ninth symphony films - movie reviews


DIRECTOR  -  tom shadyac

RATED  -  pg-13

GENRE  -  comedy

LENGTH  -  94 minutes

RELEASED  -  23 may 2003

DISTRIBUTOR  -  universal pictures

OFFICIAL SITE  -  bruce almighty

ESTIMATED BUDGET  -  $81,000,000
bruce almighty - a shot from the film


buy the dvd from bruce almighty at

buy the dvd from bruce almighty at

a guy who complains about god too often is given almighty powers for a few days to teach him how difficult it is to run the world.

originated as a spec script which sold for a million dollars.


picture from bruce almighty

picture from bruce almighty

picture from bruce almighty


two out of four possible stars

There are some sparks of the hilarious Jim Carrey we all know and love in his latest face-morphing performance in Bruce Almighty. Endowed with the powers of god, the simple set-up and execution for the film allow for much of that classic Jim Carrey banana-peel humor to entertain the audience. But there are a few too many spots in the film where it seems the tires have been retread once too often and it feels like, "oh, we're doing this again, are we?" While Carrey's on screen pranks might cause the audience to roar with laughter on more than one occasion, there are some specific elements that could have been "beefed up" to make the film seem more unfamiliar.

But with the opening strains of the "classic" sounding film score (classic meaning a dead rip-off of Liar Liar and like films) and the familiar way the film jumps into its narrative, divining what's to come at the end of this film is too easy a task. While expecting the story to be just a trampoline on which Jim Carry can pounce, there comes a time in every actor's life when he must demand more from his material. Or in this case, the screenplay. No matter how much of Jim Carrey's performance was improvised versus how much of it was written before the film started shooting, it's just too obvious in every moment of the film where the plot is headed.

Interestingly, this might not be so much the fault of the screenwriters (though they should share some blame) as the fault of Carrey himself. The production company responsible for Bruce Almighty, Universal Pictures, probably bought the screenplay knowing it would simply be an outlet for Jim Carrey's talents. But there just aren't enough jokes. One of Carrey's earlier films, such as Ace Ventura, Pet Detective, might not have owned the most creative screenplay, but Carrey milked enough comedy out of that story to keep the audience laughing for hours after the movie ended.

Although the comedy could be considered more mature in Bruce (though there still remains a few scenes involving dog excrement), Carrey needed to let his insanity loose for this part. But criticisms on the ratio of jokes to screen time aside, Carrey is still responsible for some very entertaining bits. And while too many of them show up in the trailer and are thus spoiled for the audience, this film will still be entertaining for most audiences. But there will come a point when viewers (and ticket buyers especially!!) realize that they've seen this story played out exactly the same, countless times before and will demand something new.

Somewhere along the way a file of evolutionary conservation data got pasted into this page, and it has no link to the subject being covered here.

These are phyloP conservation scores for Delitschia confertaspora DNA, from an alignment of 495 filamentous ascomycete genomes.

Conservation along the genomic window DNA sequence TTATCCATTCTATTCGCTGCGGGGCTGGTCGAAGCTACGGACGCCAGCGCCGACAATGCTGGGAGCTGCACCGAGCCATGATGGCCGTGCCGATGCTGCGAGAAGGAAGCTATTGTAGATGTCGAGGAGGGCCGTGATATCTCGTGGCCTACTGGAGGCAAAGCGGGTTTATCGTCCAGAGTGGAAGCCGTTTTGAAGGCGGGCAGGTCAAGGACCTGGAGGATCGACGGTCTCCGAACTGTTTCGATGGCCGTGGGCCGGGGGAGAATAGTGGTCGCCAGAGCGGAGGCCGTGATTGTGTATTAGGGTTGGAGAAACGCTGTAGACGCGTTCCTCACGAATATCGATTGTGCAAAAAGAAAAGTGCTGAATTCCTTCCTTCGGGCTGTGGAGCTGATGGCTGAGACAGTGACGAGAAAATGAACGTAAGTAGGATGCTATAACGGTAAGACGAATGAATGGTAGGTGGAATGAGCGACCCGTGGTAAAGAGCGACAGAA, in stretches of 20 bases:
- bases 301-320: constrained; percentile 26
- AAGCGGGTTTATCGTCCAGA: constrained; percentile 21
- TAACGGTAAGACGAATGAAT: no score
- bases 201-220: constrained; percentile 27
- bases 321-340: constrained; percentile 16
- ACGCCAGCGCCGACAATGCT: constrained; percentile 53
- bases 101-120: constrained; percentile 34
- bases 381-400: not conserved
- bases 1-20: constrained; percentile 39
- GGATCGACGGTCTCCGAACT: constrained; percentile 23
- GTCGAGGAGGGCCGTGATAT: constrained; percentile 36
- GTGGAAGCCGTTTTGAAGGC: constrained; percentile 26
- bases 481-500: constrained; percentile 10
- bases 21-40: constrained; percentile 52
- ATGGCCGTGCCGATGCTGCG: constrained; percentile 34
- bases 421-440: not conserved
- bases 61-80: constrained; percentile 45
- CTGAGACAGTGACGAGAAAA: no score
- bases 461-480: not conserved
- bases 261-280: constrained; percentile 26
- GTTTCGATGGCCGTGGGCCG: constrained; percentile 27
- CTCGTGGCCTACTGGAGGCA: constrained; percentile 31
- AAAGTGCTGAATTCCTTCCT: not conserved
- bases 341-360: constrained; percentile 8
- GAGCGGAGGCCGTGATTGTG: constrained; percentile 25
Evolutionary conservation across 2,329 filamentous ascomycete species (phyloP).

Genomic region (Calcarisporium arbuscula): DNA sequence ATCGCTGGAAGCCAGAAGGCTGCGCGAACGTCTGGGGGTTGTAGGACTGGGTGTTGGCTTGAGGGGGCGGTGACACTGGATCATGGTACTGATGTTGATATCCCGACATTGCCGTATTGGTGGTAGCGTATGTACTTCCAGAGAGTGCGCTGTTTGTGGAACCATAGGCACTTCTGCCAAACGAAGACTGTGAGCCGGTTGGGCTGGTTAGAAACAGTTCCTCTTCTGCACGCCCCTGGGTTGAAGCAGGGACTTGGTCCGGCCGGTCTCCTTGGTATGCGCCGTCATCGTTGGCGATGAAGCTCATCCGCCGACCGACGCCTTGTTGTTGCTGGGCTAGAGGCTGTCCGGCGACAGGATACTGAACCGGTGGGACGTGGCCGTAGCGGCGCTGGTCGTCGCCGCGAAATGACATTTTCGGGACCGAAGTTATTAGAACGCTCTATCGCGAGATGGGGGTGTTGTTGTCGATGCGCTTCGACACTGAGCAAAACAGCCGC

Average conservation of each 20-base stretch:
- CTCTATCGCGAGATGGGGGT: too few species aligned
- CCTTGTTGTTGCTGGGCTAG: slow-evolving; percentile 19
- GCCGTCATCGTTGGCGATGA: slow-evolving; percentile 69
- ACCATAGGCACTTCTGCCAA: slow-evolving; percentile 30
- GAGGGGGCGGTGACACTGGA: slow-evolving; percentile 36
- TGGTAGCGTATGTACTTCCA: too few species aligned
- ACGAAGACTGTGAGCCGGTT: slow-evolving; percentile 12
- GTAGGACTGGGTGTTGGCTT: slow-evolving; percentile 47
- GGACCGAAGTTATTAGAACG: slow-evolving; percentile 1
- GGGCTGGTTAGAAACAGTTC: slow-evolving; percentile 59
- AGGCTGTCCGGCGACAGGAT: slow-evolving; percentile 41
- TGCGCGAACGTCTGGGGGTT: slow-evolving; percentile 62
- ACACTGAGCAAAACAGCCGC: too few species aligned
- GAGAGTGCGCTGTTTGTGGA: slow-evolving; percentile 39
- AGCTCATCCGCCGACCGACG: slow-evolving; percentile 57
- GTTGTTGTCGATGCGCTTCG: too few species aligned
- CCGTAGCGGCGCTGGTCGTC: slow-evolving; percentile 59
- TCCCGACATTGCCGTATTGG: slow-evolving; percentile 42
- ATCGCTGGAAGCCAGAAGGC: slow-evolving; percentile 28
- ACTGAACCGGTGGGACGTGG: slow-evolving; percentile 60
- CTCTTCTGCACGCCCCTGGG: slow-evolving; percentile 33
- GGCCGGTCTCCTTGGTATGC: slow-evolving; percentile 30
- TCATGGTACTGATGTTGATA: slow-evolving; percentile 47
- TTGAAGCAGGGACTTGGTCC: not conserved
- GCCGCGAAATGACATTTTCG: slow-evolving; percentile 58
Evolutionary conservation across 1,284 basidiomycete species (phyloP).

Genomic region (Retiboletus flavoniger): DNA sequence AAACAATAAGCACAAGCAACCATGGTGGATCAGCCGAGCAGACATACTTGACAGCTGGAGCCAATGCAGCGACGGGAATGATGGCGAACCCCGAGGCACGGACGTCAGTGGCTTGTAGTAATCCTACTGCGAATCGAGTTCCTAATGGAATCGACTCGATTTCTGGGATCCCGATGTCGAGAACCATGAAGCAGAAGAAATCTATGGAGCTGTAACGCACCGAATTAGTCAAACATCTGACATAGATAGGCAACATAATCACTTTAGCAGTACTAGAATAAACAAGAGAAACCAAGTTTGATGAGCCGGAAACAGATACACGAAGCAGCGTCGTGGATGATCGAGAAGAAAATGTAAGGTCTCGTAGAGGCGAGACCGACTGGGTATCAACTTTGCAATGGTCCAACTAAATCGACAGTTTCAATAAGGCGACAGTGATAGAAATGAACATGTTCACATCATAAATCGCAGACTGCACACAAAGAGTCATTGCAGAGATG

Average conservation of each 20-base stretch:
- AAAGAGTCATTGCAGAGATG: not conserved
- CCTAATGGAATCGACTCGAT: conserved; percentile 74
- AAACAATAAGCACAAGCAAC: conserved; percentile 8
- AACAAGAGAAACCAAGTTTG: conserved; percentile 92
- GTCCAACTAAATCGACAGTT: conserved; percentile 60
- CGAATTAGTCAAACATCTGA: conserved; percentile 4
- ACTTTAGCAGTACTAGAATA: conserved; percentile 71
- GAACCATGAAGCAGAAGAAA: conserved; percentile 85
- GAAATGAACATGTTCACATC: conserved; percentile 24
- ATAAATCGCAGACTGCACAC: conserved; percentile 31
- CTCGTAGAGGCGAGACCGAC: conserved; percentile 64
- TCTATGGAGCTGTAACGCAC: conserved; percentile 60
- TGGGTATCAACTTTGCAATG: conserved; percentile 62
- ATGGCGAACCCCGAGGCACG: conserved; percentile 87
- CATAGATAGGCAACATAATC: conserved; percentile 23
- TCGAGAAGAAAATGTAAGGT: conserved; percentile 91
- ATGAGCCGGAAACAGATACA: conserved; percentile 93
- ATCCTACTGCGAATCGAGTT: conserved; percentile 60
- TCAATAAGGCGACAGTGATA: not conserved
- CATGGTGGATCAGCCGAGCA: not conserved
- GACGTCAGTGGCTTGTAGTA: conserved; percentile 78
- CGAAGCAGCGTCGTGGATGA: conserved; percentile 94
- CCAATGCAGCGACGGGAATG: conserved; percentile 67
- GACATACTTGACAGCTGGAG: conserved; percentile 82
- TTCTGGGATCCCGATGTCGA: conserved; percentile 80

Perhaps this film should carry the warning: "You've seen this before, but it will probably entertain you anyway." Jim Carrey just has an innate ability to make any given situation hilarious, and though he is not in top form in this film, it is still an improvement from his more dramatic outing in The Majestic. But that is not to say that Carrey doesn't have the ability for serious drama. After all, he was very effective in The Truman Show, and in Bruce Almighty he seems as equally sincere during the more serious moments of the film (of which there are a few).

Perhaps what the filmmakers were attempting with this movie was the creation of a vehicle starring Jim Carrey which wouldn't tax the audience's brains and would leave them emotionally satisfied by the end of the film. We know how the movie's going to end - and seeing it end that way might be what some audience members need to see. Knowing how "Bruce's" relationship with girlfriend, "Grace" (played by Jennifer Aniston in a role that neatly distances herself from her "Friends" persona) will end is probably not the point of viewing this film. And an invigorating performance by Morgan Freeman, who plays a very witty God, wouldn't be the sole reason for attending this film either, no matter how entertaining Freeman makes his performance.

The real reason for attending this film is the mad-cap performance and jokes perpetrated by Carrey. That's why the film was green-lit in the first place. And given that elements such as the supporting performances were well-done and the production values were as professional as one would expect them to be, viewers of this film will be treated to a film which probably rates as a seven on the Jim Carrey scale of comedic outings. He has done funnier work in the past surely, but Bruce Almighty is far from the worst he's done. In fact, it crosses the line into hilarity more than once. Bruce Almighty is a mostly entertaining farcical comedy that will entertain, but not wow its viewers.

Review by Kelsey Wyatt.

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